It is important to realise that rheumatoid arthritis is a treatable condition, however requiring urgent intervention at the earliest possible moment. It is a medical problem and the specialist of choice is a rheumatologist.
Although homeopathic remedies such as Omega 3 and 6 may help alleviate pain and inflammation, there is no scientific evidence to prove that they in any way modify the outcome of the disease.
Disease-modifying antirheumatic drugs (DMARDs) are the cornerstone of all therapy for RA and should be introduced as soon as possible in order to achieve remission. Remission is defined as the absence of any tender or swollen joints, or laboratory indicators of inflammation in patients on treatment.
The goals of rheumatoid arthritis therapy are:
• Pain relief
• Reduction of inflammation
• Control of the disease with early induction of remission
• Preservation of function
Exercise and physiotherapy
Exercise and physiotherapy can help. Exercises are aimed at maintaining muscle strength and joint mobility without exacerbating the joint inflammation.
Early on this includes immobilising inflamed joints with splints but allowing passive stretch to maintain range of movement. As the swelling is controlled, activity and exercise are encouraged. The message is – “If it’s swollen – rest it. If it isn’t swollen – move it”
(a) Relief of symptoms and reduction of inflammation
Simple painkillers, analgesics, and anti-inflammatories, NSAIDs, are used to decrease pain and stiffness.
Cox 2 selective anti-inflammatories (COXIBs) are available with less gastro-intestinal side-effects. These include Celebrex and Prexige. The safety profile of the COXIBs are superior to the older NSAIDs. However, they should be used with caution in patients with cardiovascular disease.
(b) Disease-modifying Antirheumatic Drugs (DMARDS)
Early aggressive treatment with DMARDS is essential. These drugs reduce the amount of joint destruction and X-ray damage.
Methotrexate is the most commonly used DMARD. Although developed as chemotherapy, it is extremely effective in RA and remains the backbone of most treatment programmes.
Chloroquine (Nivaquin), an anti-malarial drug, and Sulphasalazine (Salazopyrine) are older drugs which are commonly used alone or in combination with Methotrexate. Leflunomide (Arava) is a more expensive but powerful DMARD which is often used when Methotrexate fails to produce remission.
Newer biological therapies are now available and include drugs that block the actual chemical pathways of the inflammatory cells.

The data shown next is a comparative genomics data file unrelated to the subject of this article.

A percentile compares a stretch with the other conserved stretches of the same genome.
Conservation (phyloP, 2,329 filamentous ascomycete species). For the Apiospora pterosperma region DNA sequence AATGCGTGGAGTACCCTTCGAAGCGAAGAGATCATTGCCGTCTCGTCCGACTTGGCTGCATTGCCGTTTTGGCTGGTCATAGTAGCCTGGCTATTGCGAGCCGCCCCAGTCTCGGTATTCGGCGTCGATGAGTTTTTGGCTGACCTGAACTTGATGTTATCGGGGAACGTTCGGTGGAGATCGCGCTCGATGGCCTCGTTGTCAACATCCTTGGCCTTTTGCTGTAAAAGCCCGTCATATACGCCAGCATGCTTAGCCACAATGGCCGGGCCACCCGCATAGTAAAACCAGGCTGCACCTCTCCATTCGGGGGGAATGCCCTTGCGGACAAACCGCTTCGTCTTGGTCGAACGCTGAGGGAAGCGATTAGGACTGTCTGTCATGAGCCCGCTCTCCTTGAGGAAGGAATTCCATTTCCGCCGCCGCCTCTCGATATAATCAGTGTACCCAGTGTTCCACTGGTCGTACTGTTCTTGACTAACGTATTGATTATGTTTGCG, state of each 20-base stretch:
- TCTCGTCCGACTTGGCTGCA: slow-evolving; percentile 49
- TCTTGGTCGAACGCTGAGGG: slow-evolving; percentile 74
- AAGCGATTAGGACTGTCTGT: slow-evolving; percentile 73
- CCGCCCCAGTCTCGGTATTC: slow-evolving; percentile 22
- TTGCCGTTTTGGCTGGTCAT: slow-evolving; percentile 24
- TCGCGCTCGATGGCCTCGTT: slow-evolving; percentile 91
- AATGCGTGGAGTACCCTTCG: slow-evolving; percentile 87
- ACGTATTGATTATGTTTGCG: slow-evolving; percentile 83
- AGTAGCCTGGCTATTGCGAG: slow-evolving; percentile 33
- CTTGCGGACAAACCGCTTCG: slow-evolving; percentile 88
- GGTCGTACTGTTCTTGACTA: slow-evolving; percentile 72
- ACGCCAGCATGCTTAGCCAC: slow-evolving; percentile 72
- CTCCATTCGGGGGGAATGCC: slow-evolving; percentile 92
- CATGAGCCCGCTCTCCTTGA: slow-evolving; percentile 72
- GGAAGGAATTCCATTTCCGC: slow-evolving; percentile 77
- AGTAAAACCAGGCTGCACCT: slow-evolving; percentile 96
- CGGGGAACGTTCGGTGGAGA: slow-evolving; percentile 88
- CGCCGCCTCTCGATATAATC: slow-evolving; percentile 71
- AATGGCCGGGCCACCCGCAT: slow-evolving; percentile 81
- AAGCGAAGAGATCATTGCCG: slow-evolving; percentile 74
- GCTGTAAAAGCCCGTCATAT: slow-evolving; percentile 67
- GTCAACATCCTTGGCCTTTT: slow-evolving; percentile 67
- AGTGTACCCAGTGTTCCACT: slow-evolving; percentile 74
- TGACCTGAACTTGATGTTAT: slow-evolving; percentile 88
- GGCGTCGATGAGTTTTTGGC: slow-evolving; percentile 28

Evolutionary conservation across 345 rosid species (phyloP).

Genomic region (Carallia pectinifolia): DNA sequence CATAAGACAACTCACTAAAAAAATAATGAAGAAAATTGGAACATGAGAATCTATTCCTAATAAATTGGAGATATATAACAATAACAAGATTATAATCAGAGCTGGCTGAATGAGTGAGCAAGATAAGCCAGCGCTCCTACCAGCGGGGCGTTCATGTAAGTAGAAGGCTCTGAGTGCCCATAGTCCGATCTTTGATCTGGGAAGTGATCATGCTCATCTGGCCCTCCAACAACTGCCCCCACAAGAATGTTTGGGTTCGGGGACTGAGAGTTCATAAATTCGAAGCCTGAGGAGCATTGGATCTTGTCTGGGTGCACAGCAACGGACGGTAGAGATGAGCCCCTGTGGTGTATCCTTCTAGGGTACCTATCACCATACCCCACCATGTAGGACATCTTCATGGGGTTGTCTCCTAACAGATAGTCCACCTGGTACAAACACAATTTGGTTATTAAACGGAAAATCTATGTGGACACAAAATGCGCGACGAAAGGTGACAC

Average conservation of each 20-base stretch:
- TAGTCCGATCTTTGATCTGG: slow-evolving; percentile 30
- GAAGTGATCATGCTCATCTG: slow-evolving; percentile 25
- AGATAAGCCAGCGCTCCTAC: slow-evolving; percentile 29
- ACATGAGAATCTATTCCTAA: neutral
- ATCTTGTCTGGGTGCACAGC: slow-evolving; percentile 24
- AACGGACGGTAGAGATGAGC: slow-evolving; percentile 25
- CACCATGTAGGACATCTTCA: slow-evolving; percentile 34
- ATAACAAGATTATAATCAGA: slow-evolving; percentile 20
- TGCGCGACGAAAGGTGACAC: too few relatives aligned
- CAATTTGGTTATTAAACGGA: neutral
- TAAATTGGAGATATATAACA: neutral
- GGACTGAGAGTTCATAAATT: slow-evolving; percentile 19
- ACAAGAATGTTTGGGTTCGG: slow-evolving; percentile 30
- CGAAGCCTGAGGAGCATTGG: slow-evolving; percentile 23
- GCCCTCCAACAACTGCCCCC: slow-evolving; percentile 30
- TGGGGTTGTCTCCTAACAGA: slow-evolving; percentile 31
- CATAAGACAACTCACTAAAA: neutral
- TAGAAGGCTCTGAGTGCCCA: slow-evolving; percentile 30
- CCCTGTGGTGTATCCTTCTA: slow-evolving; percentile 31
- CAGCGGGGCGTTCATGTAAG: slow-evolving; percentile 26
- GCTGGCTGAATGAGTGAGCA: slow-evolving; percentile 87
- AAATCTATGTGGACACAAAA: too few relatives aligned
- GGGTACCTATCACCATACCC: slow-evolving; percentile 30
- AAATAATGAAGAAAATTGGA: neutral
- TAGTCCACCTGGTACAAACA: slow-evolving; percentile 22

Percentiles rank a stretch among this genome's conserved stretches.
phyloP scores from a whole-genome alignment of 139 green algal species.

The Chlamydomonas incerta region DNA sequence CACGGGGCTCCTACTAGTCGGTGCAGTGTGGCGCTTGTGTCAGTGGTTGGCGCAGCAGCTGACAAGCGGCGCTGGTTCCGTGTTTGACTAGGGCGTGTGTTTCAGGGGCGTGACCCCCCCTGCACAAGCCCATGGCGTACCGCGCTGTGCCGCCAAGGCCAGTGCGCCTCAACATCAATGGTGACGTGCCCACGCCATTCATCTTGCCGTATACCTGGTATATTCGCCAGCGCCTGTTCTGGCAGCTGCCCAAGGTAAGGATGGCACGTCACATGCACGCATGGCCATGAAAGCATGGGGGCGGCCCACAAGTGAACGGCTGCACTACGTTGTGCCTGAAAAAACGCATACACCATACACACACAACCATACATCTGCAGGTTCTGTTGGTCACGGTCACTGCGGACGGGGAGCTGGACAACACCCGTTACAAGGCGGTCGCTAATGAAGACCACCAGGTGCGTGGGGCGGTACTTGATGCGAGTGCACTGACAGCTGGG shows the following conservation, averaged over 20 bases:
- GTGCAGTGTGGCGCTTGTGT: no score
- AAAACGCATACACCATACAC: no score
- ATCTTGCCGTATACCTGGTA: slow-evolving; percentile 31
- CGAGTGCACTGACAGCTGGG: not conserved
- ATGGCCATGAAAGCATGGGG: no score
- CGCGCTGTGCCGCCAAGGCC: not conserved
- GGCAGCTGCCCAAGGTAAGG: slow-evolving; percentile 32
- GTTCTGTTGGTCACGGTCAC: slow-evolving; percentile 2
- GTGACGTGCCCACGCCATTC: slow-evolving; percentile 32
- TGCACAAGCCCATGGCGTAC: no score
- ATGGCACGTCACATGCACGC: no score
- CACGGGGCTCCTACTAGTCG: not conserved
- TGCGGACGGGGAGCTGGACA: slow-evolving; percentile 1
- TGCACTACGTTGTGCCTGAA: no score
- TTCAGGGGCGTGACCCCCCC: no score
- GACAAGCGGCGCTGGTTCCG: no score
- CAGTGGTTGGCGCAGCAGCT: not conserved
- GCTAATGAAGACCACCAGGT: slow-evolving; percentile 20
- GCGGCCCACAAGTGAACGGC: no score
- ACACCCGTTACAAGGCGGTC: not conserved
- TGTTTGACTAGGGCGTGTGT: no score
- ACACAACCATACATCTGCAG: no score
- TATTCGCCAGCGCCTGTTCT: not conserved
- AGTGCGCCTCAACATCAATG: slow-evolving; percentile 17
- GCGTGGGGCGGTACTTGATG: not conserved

The new Tumour Necrosis Factor blocking agents (TNF-antagonists) have shown excellent results in controlling disease activity and preventing joint damage, but are very costly (approximately R10 000 per month).
At the moment those available in South Africa include Etanercept, Infliximab and Adalimumab (Enbrel, Revellex and Humira).
Cortisone is very useful in low dose for treatment of the symptoms of disease whilst waiting for the disease-modifying drugs to work. It works rapidly to counter all aspects of the disease.
However, side effects are dose-dependent and preclude long-term use thereof. Persistent need for oral cortisone indicates incomplete control of the underlying disease and the need for more aggressive DMARD therapy.
Judicious injection of cortisone either intramuscularly or directly into joints is helpful in controlling flare-ups of the disease. Large doses are restricted for the potential life-threatening situation where there is systemic disease and organ involvement. In these cases the drug may be life-saving.
Surgery can be helpful relatively early in the disease if there is persistent inflammation of a single large joint such as the knee or wrist. This is called a synovectomy and can produce prolonged relief of symptoms.
Replacement surgery is reserved for patients with severely damaged joints. The most successful procedures are carried out on hips and knees. Goals of surgery are to relieve pain, correct deformity and provide functional improvement.
Rheumatoid arthritis is primarily a medical problem and surgery should be for patients who are under the care of an experienced rheumatologist or physician.
Causes of rheumatoid arthritis
Preventing rheumatoid arthritis
Reviewed by Dr Dr I C Louw, Rheumatologist/Physician and Dr A Halland, Rheumatologist/Physician, March 2007